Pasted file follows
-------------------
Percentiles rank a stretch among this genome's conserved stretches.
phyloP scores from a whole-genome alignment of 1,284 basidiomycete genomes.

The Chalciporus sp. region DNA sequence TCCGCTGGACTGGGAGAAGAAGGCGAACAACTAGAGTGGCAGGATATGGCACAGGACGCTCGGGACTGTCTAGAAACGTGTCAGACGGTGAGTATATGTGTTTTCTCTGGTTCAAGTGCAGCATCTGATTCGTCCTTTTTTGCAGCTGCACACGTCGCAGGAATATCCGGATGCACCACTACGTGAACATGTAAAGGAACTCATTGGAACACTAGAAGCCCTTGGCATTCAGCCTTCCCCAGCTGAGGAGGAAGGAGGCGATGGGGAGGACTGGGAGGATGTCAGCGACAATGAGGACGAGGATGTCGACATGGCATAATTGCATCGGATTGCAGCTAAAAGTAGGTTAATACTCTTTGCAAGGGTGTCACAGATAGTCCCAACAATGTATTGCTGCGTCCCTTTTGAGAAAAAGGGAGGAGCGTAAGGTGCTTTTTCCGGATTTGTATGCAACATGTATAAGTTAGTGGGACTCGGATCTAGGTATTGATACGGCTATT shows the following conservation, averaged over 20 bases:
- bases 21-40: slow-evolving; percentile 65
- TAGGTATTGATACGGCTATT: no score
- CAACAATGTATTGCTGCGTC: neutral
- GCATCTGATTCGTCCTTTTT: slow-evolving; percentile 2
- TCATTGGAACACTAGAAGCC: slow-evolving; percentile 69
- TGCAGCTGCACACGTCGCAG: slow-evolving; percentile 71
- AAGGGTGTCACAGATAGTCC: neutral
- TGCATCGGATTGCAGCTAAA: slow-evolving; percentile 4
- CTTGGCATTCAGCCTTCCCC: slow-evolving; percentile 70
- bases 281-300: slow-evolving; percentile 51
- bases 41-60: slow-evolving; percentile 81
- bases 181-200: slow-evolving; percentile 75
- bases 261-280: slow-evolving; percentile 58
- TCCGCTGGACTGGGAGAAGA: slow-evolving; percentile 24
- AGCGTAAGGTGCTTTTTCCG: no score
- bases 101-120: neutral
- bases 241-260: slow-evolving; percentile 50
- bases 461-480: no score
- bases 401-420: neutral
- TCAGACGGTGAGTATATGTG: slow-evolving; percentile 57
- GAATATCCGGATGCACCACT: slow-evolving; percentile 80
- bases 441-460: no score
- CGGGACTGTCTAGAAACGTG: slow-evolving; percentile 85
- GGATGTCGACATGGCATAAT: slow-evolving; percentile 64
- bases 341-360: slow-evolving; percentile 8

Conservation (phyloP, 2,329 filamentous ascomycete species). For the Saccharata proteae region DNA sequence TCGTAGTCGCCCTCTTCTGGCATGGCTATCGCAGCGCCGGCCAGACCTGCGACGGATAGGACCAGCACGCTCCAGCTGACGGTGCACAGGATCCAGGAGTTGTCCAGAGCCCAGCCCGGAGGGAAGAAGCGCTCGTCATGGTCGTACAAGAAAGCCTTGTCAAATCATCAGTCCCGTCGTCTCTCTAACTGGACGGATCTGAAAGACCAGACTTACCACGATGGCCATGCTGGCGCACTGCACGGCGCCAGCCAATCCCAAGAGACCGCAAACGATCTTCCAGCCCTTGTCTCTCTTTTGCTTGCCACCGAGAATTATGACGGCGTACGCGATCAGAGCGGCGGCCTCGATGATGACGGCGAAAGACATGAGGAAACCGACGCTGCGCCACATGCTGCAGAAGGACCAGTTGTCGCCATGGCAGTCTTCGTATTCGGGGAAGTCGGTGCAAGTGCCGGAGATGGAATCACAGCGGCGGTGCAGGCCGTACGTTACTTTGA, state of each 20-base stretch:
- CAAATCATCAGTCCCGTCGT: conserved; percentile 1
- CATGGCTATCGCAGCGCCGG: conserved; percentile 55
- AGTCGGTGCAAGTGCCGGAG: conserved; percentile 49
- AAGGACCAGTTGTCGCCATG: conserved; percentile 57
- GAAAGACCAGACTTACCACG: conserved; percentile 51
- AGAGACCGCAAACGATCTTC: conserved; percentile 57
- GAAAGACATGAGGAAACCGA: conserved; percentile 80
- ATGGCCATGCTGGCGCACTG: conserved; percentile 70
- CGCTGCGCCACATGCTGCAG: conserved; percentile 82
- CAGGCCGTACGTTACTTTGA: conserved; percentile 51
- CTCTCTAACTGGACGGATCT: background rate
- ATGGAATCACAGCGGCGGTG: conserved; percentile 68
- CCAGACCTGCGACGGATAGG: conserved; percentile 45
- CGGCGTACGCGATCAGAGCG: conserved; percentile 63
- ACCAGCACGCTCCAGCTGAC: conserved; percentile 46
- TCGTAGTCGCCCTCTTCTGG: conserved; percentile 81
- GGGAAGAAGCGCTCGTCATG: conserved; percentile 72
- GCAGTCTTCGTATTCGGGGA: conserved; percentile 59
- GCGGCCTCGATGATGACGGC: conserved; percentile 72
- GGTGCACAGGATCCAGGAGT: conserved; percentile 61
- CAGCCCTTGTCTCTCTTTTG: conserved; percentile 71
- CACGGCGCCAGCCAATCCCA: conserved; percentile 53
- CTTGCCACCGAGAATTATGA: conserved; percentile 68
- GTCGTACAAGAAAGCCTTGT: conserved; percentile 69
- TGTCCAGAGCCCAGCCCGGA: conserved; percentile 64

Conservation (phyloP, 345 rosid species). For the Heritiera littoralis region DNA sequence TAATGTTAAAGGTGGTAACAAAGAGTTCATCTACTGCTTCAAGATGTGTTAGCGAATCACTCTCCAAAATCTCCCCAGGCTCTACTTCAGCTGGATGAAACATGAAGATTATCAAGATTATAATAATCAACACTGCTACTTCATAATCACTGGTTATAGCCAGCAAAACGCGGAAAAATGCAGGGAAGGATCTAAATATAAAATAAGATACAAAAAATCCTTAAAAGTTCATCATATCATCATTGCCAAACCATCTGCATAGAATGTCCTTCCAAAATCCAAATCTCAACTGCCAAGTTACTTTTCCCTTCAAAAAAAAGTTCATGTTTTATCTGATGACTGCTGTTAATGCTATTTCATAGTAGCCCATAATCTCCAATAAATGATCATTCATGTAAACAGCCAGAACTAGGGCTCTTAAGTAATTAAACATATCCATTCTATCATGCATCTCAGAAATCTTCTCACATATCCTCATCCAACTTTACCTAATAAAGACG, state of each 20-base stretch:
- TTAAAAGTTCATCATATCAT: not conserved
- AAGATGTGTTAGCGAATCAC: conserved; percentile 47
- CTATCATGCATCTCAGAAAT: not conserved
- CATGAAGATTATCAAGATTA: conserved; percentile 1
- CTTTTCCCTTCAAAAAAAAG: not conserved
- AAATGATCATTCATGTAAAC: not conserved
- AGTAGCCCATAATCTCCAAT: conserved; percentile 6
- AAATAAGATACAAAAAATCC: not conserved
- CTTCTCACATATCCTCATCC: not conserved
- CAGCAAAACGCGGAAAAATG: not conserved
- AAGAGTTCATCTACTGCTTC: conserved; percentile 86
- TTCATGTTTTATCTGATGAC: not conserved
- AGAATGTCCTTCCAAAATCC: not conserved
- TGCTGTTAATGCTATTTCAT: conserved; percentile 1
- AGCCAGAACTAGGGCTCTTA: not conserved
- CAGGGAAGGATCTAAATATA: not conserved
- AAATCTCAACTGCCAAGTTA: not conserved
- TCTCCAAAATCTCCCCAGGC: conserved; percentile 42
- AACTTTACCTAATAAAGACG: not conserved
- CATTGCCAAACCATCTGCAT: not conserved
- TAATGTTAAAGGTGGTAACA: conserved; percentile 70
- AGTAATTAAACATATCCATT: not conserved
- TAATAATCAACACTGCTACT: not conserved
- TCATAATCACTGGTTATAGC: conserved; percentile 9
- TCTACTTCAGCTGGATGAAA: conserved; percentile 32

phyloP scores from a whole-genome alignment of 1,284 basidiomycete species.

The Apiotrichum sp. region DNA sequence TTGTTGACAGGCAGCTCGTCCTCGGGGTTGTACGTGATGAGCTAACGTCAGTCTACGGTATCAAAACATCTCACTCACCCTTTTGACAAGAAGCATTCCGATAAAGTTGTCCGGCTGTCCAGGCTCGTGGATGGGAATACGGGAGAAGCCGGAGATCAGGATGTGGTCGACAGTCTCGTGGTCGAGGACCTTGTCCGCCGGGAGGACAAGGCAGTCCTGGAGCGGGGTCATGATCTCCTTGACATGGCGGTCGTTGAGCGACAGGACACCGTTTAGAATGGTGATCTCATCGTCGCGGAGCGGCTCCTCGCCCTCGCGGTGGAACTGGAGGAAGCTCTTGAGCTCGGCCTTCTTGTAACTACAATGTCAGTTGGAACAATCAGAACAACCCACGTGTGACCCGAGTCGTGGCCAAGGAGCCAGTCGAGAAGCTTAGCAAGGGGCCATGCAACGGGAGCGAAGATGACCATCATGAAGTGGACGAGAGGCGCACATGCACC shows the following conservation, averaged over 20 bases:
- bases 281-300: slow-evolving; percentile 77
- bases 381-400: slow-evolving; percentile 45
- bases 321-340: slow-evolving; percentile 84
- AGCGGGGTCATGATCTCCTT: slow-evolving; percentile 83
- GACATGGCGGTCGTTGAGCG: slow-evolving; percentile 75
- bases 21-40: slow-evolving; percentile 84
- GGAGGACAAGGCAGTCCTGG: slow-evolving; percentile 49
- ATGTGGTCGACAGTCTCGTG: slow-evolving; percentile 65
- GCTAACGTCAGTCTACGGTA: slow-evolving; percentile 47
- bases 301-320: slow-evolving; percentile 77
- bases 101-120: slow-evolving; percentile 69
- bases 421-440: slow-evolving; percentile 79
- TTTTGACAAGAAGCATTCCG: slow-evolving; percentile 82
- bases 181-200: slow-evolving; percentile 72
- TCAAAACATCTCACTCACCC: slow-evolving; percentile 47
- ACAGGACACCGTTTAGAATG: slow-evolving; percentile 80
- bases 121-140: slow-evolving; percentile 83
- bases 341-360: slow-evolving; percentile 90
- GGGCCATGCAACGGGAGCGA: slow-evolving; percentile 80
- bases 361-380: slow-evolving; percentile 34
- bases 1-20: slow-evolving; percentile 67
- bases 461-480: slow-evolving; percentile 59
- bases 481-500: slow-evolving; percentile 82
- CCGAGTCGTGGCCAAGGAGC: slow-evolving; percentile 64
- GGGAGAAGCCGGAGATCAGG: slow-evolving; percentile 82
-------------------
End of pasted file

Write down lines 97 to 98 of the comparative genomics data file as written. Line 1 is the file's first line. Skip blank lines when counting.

- TCAAAACATCTCACTCACCC: slow-evolving; percentile 47
- ACAGGACACCGTTTAGAATG: slow-evolving; percentile 80